In your box:
–Potatoes, “Yukon Gold”
At this point I think I should formally apologize for all of the mean things I said about Minnesota weather back in the spring. The mild, dry weather we enjoyed all of last week has continued through this week, resulting in very pleasant working conditions and some great progress from the garden as the crops soak up the sun and enjoy the rather gentle rains we’ve had this month. The fields are really looking good now, and I’d say our slow start to the gardening season is officially a distant memory.
Our crop of Beans is off to a nice start. We grow four different varieties, including basic green beans, a wax yellow bean, purple beans, and an heirloom purple & white variety known as “Dragon’s Tongue” (coming next week). The color variety tends to vary with which plants are producing on a given week, but all of the beans can be used interchangeably. I don’t have a good way to wash and dry beans fully before delivery, so our beans come with some field dirt and should be washed before using. Beans cook up quickly—just 3-5 minutes in boiling water is usually enough to prepare nice, tender beans that aren’t mushy. And enjoy the colors before you cook them—the purple beans turn green and then Dragons fade to a light yellow after boiling.
I’m excited to start digging up our first Potatoes of the year. This week’s variety is Yukon Gold, a creamy yellow variety that’s delicious no matter how you use it. We like these as oven fries but they are perfect for potato salad or boiled on their own. The potatoes this week are still considered “new”–they are not fully mature so their skins are a little fragile. There’s no reason to peel these potatoes, but if some of their skin is flaking off it’s fine to just remove it. By the way, we should have carrots coming in next week’s box. They had a late planting and a took their time growing but it looks like they are finally sizing up and will be ready soon.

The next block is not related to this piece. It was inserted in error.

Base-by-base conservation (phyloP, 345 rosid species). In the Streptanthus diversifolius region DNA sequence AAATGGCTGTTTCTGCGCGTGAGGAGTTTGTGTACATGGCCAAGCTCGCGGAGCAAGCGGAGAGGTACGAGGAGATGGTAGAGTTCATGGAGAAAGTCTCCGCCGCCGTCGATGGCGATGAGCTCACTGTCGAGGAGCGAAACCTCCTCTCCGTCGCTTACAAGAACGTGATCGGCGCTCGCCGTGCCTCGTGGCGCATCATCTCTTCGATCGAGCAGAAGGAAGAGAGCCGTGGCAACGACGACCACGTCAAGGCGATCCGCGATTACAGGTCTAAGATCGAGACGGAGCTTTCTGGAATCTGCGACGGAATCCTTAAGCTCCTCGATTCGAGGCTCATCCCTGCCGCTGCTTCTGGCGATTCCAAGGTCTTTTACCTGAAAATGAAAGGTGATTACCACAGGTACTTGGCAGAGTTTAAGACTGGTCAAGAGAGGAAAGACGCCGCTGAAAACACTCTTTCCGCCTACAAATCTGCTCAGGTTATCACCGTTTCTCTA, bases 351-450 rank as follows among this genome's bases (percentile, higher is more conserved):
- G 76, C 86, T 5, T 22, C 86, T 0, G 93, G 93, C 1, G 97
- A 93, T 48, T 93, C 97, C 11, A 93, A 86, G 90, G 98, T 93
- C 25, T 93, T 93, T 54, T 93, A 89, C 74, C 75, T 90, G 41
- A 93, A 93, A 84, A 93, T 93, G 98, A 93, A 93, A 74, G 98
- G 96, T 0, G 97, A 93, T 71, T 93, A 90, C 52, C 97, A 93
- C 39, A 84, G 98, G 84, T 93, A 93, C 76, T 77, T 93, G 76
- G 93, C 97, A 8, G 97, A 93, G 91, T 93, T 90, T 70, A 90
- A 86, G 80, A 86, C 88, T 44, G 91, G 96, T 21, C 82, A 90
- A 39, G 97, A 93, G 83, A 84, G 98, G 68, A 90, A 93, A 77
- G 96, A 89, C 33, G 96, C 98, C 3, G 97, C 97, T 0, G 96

Our crop of Tomatoes is just starting to ripen. They are off to a slow start, just like last year. Hopefully they will come through with a similar bumper crop to what we had last year, too! None of our heirlooms are showing any color yet, so at this point all I could harvest are some common slicing tomatoes. I also had a few early “Juliet” tomatoes, a delicious grape tomato we enjoy in salads. Our pickings should keep up over the next few weeks and typically reaches a peak around Labor Day. We’ll have to see how the harvest develops before I know about offering surplus tomatoes for freezing and canning. I’ll give you more details on that as the tomatoes come pouring in.
We’ve had a few requests for an open house on the farm, but thus far in the season the deer flies and mosquitoes have been so awful during the day that it has seemed a little dangerous to invite anyone out to the farm. But now that the deer flies are dying off and mosquito numbers are dropping to a more manageable level, we’d love to have some visitors out to see your food growing in the field and perhaps lend a hand at some jobs around the farm. We would like to schedule an open house on the farm for Saturday, August 24th from noon until 4pm. You’re welcome to bring a picnic lunch if you’re here over the lunch hour. We will have farm tours, yard games, and the opportunity to help harvest our storage onions if you’d like to get your hands a little dirty. Kids are definitely welcome and non-CSA members are invited as well. We will also be having our year-end harvest party in late September as well (more details to come). Hope to see you at the farm!
Expected next week: Carrots, escarole, cucumbers, summer squash, green onions, sweet pepper, beans, tomato, chard.